Civilians, and especially children (who are often most at threat because of their natural curiosity), are warned of the danger of approaching or touching UXOs and encouraged to notify immediately the competent authorities, or in the case of children, to inform their parents or school teachers. The aim of this programme is not to teach technical data, but to change the behaviour of the population at risk.

The first phase of the ICRC UXO/mine awareness programme consists of the production and distribution of different sorts of written information material raising awareness on the danger of unexploded devices. All material was field-tested and designed in-country to be best adapted to the Macedonian context. In the early months of the programme, information material was distributed to the refugee population in Kosovo (through the ICRC in Kosovo) and the displaced population as they came to collect their monthly ICRC food assistance at the local branches of the Macedonian Red Cross (MRC). The material reached the remaining population living in affected areas through the ICRC mine awareness team or local contact persons. Regarding returnees, they receive information material as they gradually go back to their villages. Posters, pocket calendars, school timetables, leaflets containing general information and brochures designed especially for children (all produced in both Macedonian and Albanian languages) are also systematically distributed to the population at risk.

In the second phase , awareness is raised through interactive presentations explaining the danger of UXOs and how risks can be avoided. In order to establish a network of instruc tors able to conduct such presentations, the ICRC helped community officials to identify local instructors in all the directly affected v

illages. During this period, the ICRC UXO/mine awareness team gave presentations to the resident population in villages most at risk and to IDPs in collective centres. The identified local community representatives, as well as members of the Macedonian Red Cross, were trained by the ICRC. Since October 2001, they form a reliable network of UXO/mine awareness instructors (MAIs). As of 30 June 2002, over 600 presentations were conducted throughout the areas at risk by 20 local community MAIs, 9 MRC MAIs as well as the ICRC UXO/mine awareness team. Local community MAIs have repeatedly spread the message in their villages. The MRC instructors carried out awareness-raising sessions in their respective branches for displaced persons in host families and the resident population in Aracinovo and Tetovo.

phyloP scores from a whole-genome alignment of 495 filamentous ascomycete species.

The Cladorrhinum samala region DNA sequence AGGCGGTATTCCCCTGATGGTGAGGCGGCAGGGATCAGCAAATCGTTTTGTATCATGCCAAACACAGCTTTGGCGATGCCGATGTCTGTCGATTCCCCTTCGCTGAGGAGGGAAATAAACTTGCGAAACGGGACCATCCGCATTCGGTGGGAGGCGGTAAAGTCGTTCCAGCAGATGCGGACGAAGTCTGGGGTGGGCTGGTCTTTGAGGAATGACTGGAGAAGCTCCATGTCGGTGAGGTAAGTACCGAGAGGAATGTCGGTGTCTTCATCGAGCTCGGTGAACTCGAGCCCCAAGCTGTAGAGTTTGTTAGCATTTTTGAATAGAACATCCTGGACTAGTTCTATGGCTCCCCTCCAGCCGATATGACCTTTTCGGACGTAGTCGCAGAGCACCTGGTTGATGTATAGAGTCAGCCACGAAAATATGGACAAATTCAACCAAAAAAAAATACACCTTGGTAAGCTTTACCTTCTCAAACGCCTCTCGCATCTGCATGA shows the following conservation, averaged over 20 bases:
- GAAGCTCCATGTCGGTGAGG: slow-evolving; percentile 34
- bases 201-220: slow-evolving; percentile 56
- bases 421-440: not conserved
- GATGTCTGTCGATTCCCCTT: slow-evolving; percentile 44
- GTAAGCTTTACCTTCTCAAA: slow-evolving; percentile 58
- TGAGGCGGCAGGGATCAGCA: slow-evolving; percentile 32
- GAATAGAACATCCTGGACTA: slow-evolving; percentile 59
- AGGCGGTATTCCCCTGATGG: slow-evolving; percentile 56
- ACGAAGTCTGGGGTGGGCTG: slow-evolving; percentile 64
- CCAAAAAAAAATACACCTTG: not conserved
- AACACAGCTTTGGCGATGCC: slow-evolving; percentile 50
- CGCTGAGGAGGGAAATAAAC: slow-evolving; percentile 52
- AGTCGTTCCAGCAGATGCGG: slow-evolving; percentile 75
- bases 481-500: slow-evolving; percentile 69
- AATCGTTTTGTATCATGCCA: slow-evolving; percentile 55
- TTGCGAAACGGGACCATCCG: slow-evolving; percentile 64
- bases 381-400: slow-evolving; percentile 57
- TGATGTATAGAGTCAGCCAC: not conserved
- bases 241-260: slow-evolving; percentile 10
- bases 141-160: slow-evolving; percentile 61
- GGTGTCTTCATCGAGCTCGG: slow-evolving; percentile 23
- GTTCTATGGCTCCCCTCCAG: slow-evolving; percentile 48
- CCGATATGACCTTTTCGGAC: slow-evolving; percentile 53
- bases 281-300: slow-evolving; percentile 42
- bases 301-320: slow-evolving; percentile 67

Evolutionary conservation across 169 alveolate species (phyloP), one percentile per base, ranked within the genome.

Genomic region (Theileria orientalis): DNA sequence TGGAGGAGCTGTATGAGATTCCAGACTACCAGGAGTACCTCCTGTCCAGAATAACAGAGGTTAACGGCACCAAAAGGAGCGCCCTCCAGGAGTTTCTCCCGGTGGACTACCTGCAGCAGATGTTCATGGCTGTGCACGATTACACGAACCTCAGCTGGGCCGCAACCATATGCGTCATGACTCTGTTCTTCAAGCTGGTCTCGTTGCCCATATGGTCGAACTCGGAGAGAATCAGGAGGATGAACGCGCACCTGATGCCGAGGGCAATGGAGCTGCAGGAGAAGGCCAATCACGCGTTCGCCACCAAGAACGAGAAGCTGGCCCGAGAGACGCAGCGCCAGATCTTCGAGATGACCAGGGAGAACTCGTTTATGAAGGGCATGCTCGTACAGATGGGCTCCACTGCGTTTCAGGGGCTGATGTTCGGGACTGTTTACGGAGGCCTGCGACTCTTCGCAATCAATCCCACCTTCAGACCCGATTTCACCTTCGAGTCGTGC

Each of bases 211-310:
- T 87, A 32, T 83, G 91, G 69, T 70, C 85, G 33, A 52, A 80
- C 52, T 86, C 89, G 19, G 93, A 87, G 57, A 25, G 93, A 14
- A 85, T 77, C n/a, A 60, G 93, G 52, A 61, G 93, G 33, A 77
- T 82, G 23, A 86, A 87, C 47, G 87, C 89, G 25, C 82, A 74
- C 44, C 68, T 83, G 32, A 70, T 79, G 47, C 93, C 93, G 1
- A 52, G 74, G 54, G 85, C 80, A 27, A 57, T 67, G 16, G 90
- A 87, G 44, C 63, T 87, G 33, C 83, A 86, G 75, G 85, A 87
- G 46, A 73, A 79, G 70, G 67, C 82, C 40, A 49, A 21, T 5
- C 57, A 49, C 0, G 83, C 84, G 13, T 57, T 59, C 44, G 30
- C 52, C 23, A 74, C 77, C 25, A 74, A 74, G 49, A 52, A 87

In Spring 2002, the third phase was initiated with the support of the media in order to reach a wider audience. Two television spots, created to increase public awareness of the danger of UXOs, were launched on regional and local stations throughout the affected areas at a critical period of the year. Awareness was, indeed, especially crucial at a time when farmers were ploughing and planting in the fields and children playing outside. Furthermore, as displaced people gradually return to their villages, it is important to remind them of this potential threat, which could cause injury and even death long after the conflict has ended. The first spot was conceived for a general public and is broadcast on television and radio. The second spot consists of a 40-second cartoon based on a scenario conveying a very comprehensive message to young children.